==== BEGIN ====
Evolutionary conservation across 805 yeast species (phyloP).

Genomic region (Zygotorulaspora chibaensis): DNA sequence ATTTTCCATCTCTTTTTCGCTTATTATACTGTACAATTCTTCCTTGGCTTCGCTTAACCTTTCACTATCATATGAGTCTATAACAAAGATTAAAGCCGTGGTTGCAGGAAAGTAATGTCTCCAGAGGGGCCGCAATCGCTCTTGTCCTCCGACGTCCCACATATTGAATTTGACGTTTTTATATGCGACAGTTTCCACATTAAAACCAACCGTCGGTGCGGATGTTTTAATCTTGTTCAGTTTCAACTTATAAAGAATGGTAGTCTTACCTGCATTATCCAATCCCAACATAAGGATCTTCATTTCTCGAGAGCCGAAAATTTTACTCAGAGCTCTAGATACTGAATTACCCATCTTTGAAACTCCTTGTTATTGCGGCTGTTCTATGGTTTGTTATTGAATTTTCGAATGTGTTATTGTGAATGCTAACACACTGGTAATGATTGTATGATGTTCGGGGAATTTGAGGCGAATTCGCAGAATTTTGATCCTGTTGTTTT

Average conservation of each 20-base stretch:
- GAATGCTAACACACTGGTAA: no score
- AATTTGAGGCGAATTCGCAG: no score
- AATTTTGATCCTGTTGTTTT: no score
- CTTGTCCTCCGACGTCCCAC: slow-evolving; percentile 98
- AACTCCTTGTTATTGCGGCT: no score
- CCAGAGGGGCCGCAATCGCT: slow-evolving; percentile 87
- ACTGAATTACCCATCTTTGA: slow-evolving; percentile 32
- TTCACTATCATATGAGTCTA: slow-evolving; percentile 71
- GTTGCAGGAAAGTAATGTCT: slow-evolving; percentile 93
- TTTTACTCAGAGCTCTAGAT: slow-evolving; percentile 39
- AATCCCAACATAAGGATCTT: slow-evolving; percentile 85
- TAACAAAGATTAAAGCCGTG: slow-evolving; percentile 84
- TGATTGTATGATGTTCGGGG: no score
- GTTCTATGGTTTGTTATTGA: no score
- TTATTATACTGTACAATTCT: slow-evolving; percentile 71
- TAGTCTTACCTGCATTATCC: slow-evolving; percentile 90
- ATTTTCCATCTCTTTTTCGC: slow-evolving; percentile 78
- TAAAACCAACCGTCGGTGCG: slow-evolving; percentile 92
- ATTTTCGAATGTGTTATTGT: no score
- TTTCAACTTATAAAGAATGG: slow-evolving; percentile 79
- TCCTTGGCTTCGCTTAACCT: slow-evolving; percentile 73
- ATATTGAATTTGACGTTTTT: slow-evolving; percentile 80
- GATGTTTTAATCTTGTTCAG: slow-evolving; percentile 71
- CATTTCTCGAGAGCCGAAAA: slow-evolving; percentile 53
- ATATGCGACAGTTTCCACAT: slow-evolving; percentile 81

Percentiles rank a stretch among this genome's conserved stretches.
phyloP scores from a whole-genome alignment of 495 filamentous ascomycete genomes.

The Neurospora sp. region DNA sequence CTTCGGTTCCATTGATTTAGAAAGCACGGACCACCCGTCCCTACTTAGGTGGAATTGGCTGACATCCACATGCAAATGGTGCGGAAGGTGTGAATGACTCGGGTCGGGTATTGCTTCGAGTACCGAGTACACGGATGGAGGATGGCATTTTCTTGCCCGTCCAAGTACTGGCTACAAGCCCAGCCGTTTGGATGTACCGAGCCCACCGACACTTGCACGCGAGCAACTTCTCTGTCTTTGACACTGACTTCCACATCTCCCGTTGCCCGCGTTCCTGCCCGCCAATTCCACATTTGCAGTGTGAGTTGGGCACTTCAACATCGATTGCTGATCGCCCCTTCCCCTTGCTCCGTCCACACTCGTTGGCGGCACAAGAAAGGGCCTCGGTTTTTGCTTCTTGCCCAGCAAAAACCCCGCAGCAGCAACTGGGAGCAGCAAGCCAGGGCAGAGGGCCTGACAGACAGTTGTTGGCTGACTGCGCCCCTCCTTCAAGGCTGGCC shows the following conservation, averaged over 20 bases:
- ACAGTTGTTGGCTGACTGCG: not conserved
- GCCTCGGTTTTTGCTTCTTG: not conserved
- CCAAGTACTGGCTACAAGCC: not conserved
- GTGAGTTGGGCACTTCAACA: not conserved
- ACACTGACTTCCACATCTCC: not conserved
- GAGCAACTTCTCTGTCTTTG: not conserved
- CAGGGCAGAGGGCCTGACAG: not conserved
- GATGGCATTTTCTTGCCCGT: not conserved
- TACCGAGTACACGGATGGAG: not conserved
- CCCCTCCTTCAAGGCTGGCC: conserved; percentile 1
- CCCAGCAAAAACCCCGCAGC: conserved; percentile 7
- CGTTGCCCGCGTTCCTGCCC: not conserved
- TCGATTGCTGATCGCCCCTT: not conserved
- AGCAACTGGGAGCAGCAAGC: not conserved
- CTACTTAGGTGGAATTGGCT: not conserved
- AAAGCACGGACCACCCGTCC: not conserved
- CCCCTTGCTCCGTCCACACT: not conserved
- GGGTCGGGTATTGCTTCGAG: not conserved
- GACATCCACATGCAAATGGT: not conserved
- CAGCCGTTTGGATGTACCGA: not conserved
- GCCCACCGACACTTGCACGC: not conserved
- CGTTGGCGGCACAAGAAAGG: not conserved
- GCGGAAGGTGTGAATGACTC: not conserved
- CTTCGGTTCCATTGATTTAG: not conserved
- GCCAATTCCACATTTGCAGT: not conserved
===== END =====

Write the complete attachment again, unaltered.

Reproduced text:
Evolutionary conservation across 805 yeast species (phyloP).

Genomic region (Zygotorulaspora chibaensis): DNA sequence ATTTTCCATCTCTTTTTCGCTTATTATACTGTACAATTCTTCCTTGGCTTCGCTTAACCTTTCACTATCATATGAGTCTATAACAAAGATTAAAGCCGTGGTTGCAGGAAAGTAATGTCTCCAGAGGGGCCGCAATCGCTCTTGTCCTCCGACGTCCCACATATTGAATTTGACGTTTTTATATGCGACAGTTTCCACATTAAAACCAACCGTCGGTGCGGATGTTTTAATCTTGTTCAGTTTCAACTTATAAAGAATGGTAGTCTTACCTGCATTATCCAATCCCAACATAAGGATCTTCATTTCTCGAGAGCCGAAAATTTTACTCAGAGCTCTAGATACTGAATTACCCATCTTTGAAACTCCTTGTTATTGCGGCTGTTCTATGGTTTGTTATTGAATTTTCGAATGTGTTATTGTGAATGCTAACACACTGGTAATGATTGTATGATGTTCGGGGAATTTGAGGCGAATTCGCAGAATTTTGATCCTGTTGTTTT

Average conservation of each 20-base stretch:
- GAATGCTAACACACTGGTAA: no score
- AATTTGAGGCGAATTCGCAG: no score
- AATTTTGATCCTGTTGTTTT: no score
- CTTGTCCTCCGACGTCCCAC: slow-evolving; percentile 98
- AACTCCTTGTTATTGCGGCT: no score
- CCAGAGGGGCCGCAATCGCT: slow-evolving; percentile 87
- ACTGAATTACCCATCTTTGA: slow-evolving; percentile 32
- TTCACTATCATATGAGTCTA: slow-evolving; percentile 71
- GTTGCAGGAAAGTAATGTCT: slow-evolving; percentile 93
- TTTTACTCAGAGCTCTAGAT: slow-evolving; percentile 39
- AATCCCAACATAAGGATCTT: slow-evolving; percentile 85
- TAACAAAGATTAAAGCCGTG: slow-evolving; percentile 84
- TGATTGTATGATGTTCGGGG: no score
- GTTCTATGGTTTGTTATTGA: no score
- TTATTATACTGTACAATTCT: slow-evolving; percentile 71
- TAGTCTTACCTGCATTATCC: slow-evolving; percentile 90
- ATTTTCCATCTCTTTTTCGC: slow-evolving; percentile 78
- TAAAACCAACCGTCGGTGCG: slow-evolving; percentile 92
- ATTTTCGAATGTGTTATTGT: no score
- TTTCAACTTATAAAGAATGG: slow-evolving; percentile 79
- TCCTTGGCTTCGCTTAACCT: slow-evolving; percentile 73
- ATATTGAATTTGACGTTTTT: slow-evolving; percentile 80
- GATGTTTTAATCTTGTTCAG: slow-evolving; percentile 71
- CATTTCTCGAGAGCCGAAAA: slow-evolving; percentile 53
- ATATGCGACAGTTTCCACAT: slow-evolving; percentile 81

Percentiles rank a stretch among this genome's conserved stretches.
phyloP scores from a whole-genome alignment of 495 filamentous ascomycete genomes.

The Neurospora sp. region DNA sequence CTTCGGTTCCATTGATTTAGAAAGCACGGACCACCCGTCCCTACTTAGGTGGAATTGGCTGACATCCACATGCAAATGGTGCGGAAGGTGTGAATGACTCGGGTCGGGTATTGCTTCGAGTACCGAGTACACGGATGGAGGATGGCATTTTCTTGCCCGTCCAAGTACTGGCTACAAGCCCAGCCGTTTGGATGTACCGAGCCCACCGACACTTGCACGCGAGCAACTTCTCTGTCTTTGACACTGACTTCCACATCTCCCGTTGCCCGCGTTCCTGCCCGCCAATTCCACATTTGCAGTGTGAGTTGGGCACTTCAACATCGATTGCTGATCGCCCCTTCCCCTTGCTCCGTCCACACTCGTTGGCGGCACAAGAAAGGGCCTCGGTTTTTGCTTCTTGCCCAGCAAAAACCCCGCAGCAGCAACTGGGAGCAGCAAGCCAGGGCAGAGGGCCTGACAGACAGTTGTTGGCTGACTGCGCCCCTCCTTCAAGGCTGGCC shows the following conservation, averaged over 20 bases:
- ACAGTTGTTGGCTGACTGCG: not conserved
- GCCTCGGTTTTTGCTTCTTG: not conserved
- CCAAGTACTGGCTACAAGCC: not conserved
- GTGAGTTGGGCACTTCAACA: not conserved
- ACACTGACTTCCACATCTCC: not conserved
- GAGCAACTTCTCTGTCTTTG: not conserved
- CAGGGCAGAGGGCCTGACAG: not conserved
- GATGGCATTTTCTTGCCCGT: not conserved
- TACCGAGTACACGGATGGAG: not conserved
- CCCCTCCTTCAAGGCTGGCC: conserved; percentile 1
- CCCAGCAAAAACCCCGCAGC: conserved; percentile 7
- CGTTGCCCGCGTTCCTGCCC: not conserved
- TCGATTGCTGATCGCCCCTT: not conserved
- AGCAACTGGGAGCAGCAAGC: not conserved
- CTACTTAGGTGGAATTGGCT: not conserved
- AAAGCACGGACCACCCGTCC: not conserved
- CCCCTTGCTCCGTCCACACT: not conserved
- GGGTCGGGTATTGCTTCGAG: not conserved
- GACATCCACATGCAAATGGT: not conserved
- CAGCCGTTTGGATGTACCGA: not conserved
- GCCCACCGACACTTGCACGC: not conserved
- CGTTGGCGGCACAAGAAAGG: not conserved
- GCGGAAGGTGTGAATGACTC: not conserved
- CTTCGGTTCCATTGATTTAG: not conserved
- GCCAATTCCACATTTGCAGT: not conserved